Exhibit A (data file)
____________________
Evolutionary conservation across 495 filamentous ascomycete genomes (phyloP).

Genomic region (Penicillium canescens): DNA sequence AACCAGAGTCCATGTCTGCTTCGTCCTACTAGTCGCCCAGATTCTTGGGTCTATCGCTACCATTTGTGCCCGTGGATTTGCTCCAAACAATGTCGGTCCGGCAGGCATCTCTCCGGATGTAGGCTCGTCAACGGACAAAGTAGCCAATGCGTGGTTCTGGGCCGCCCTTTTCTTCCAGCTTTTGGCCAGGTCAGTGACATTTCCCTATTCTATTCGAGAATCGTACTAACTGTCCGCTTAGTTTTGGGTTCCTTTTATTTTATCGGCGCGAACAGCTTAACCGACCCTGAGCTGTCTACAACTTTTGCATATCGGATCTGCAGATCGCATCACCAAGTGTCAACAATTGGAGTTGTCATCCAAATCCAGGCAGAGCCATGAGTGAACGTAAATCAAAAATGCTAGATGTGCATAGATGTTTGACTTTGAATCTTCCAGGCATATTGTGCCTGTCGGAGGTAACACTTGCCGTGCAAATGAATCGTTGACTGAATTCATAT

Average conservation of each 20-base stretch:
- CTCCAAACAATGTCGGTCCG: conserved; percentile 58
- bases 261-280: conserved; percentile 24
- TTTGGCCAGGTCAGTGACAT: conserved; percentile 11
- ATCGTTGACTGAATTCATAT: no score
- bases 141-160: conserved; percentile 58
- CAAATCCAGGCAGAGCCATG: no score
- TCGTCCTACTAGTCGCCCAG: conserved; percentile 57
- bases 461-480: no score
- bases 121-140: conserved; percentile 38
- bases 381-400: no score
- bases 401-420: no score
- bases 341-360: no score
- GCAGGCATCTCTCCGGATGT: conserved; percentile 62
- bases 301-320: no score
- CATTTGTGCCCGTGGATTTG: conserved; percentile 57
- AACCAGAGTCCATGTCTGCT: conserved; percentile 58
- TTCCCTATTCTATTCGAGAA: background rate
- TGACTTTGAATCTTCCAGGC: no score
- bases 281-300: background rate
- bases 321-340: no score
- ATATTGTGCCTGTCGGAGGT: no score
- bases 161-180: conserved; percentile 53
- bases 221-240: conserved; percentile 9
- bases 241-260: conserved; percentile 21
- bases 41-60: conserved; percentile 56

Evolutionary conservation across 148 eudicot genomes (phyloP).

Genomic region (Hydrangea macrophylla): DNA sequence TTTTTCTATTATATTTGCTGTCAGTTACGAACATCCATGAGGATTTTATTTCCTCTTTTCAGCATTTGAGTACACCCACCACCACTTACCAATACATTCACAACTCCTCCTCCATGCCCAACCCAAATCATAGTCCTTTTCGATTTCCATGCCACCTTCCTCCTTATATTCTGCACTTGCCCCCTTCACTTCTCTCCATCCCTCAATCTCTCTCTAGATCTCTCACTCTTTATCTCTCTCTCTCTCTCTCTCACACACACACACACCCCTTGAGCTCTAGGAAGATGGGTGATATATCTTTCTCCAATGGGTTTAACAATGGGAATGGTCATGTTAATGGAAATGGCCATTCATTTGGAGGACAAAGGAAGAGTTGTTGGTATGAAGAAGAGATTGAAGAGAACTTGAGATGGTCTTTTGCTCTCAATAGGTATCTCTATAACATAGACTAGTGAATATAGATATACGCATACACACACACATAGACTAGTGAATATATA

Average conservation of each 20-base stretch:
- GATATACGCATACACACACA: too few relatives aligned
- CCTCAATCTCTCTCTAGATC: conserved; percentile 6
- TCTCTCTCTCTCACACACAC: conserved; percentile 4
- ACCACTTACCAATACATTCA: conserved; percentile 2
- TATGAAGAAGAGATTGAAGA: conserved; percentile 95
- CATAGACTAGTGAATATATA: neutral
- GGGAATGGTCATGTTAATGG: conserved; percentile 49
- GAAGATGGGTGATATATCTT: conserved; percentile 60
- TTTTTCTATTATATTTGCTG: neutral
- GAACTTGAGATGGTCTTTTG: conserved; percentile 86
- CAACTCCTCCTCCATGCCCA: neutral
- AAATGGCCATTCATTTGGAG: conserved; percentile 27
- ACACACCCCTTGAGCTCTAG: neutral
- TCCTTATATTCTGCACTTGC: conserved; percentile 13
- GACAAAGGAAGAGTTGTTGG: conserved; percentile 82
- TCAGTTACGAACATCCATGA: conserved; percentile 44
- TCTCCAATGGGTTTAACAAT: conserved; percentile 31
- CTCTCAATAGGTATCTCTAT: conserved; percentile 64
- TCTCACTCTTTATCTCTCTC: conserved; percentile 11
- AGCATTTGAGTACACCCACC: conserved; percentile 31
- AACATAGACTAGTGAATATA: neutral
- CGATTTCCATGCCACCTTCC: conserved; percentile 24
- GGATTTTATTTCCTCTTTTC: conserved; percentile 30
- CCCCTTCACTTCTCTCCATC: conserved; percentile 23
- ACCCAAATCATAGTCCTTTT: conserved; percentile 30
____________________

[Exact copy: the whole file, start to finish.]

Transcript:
Evolutionary conservation across 495 filamentous ascomycete genomes (phyloP).

Genomic region (Penicillium canescens): DNA sequence AACCAGAGTCCATGTCTGCTTCGTCCTACTAGTCGCCCAGATTCTTGGGTCTATCGCTACCATTTGTGCCCGTGGATTTGCTCCAAACAATGTCGGTCCGGCAGGCATCTCTCCGGATGTAGGCTCGTCAACGGACAAAGTAGCCAATGCGTGGTTCTGGGCCGCCCTTTTCTTCCAGCTTTTGGCCAGGTCAGTGACATTTCCCTATTCTATTCGAGAATCGTACTAACTGTCCGCTTAGTTTTGGGTTCCTTTTATTTTATCGGCGCGAACAGCTTAACCGACCCTGAGCTGTCTACAACTTTTGCATATCGGATCTGCAGATCGCATCACCAAGTGTCAACAATTGGAGTTGTCATCCAAATCCAGGCAGAGCCATGAGTGAACGTAAATCAAAAATGCTAGATGTGCATAGATGTTTGACTTTGAATCTTCCAGGCATATTGTGCCTGTCGGAGGTAACACTTGCCGTGCAAATGAATCGTTGACTGAATTCATAT

Average conservation of each 20-base stretch:
- CTCCAAACAATGTCGGTCCG: conserved; percentile 58
- bases 261-280: conserved; percentile 24
- TTTGGCCAGGTCAGTGACAT: conserved; percentile 11
- ATCGTTGACTGAATTCATAT: no score
- bases 141-160: conserved; percentile 58
- CAAATCCAGGCAGAGCCATG: no score
- TCGTCCTACTAGTCGCCCAG: conserved; percentile 57
- bases 461-480: no score
- bases 121-140: conserved; percentile 38
- bases 381-400: no score
- bases 401-420: no score
- bases 341-360: no score
- GCAGGCATCTCTCCGGATGT: conserved; percentile 62
- bases 301-320: no score
- CATTTGTGCCCGTGGATTTG: conserved; percentile 57
- AACCAGAGTCCATGTCTGCT: conserved; percentile 58
- TTCCCTATTCTATTCGAGAA: background rate
- TGACTTTGAATCTTCCAGGC: no score
- bases 281-300: background rate
- bases 321-340: no score
- ATATTGTGCCTGTCGGAGGT: no score
- bases 161-180: conserved; percentile 53
- bases 221-240: conserved; percentile 9
- bases 241-260: conserved; percentile 21
- bases 41-60: conserved; percentile 56

Evolutionary conservation across 148 eudicot genomes (phyloP).

Genomic region (Hydrangea macrophylla): DNA sequence TTTTTCTATTATATTTGCTGTCAGTTACGAACATCCATGAGGATTTTATTTCCTCTTTTCAGCATTTGAGTACACCCACCACCACTTACCAATACATTCACAACTCCTCCTCCATGCCCAACCCAAATCATAGTCCTTTTCGATTTCCATGCCACCTTCCTCCTTATATTCTGCACTTGCCCCCTTCACTTCTCTCCATCCCTCAATCTCTCTCTAGATCTCTCACTCTTTATCTCTCTCTCTCTCTCTCTCACACACACACACACCCCTTGAGCTCTAGGAAGATGGGTGATATATCTTTCTCCAATGGGTTTAACAATGGGAATGGTCATGTTAATGGAAATGGCCATTCATTTGGAGGACAAAGGAAGAGTTGTTGGTATGAAGAAGAGATTGAAGAGAACTTGAGATGGTCTTTTGCTCTCAATAGGTATCTCTATAACATAGACTAGTGAATATAGATATACGCATACACACACACATAGACTAGTGAATATATA

Average conservation of each 20-base stretch:
- GATATACGCATACACACACA: too few relatives aligned
- CCTCAATCTCTCTCTAGATC: conserved; percentile 6
- TCTCTCTCTCTCACACACAC: conserved; percentile 4
- ACCACTTACCAATACATTCA: conserved; percentile 2
- TATGAAGAAGAGATTGAAGA: conserved; percentile 95
- CATAGACTAGTGAATATATA: neutral
- GGGAATGGTCATGTTAATGG: conserved; percentile 49
- GAAGATGGGTGATATATCTT: conserved; percentile 60
- TTTTTCTATTATATTTGCTG: neutral
- GAACTTGAGATGGTCTTTTG: conserved; percentile 86
- CAACTCCTCCTCCATGCCCA: neutral
- AAATGGCCATTCATTTGGAG: conserved; percentile 27
- ACACACCCCTTGAGCTCTAG: neutral
- TCCTTATATTCTGCACTTGC: conserved; percentile 13
- GACAAAGGAAGAGTTGTTGG: conserved; percentile 82
- TCAGTTACGAACATCCATGA: conserved; percentile 44
- TCTCCAATGGGTTTAACAAT: conserved; percentile 31
- CTCTCAATAGGTATCTCTAT: conserved; percentile 64
- TCTCACTCTTTATCTCTCTC: conserved; percentile 11
- AGCATTTGAGTACACCCACC: conserved; percentile 31
- AACATAGACTAGTGAATATA: neutral
- CGATTTCCATGCCACCTTCC: conserved; percentile 24
- GGATTTTATTTCCTCTTTTC: conserved; percentile 30
- CCCCTTCACTTCTCTCCATC: conserved; percentile 23
- ACCCAAATCATAGTCCTTTT: conserved; percentile 30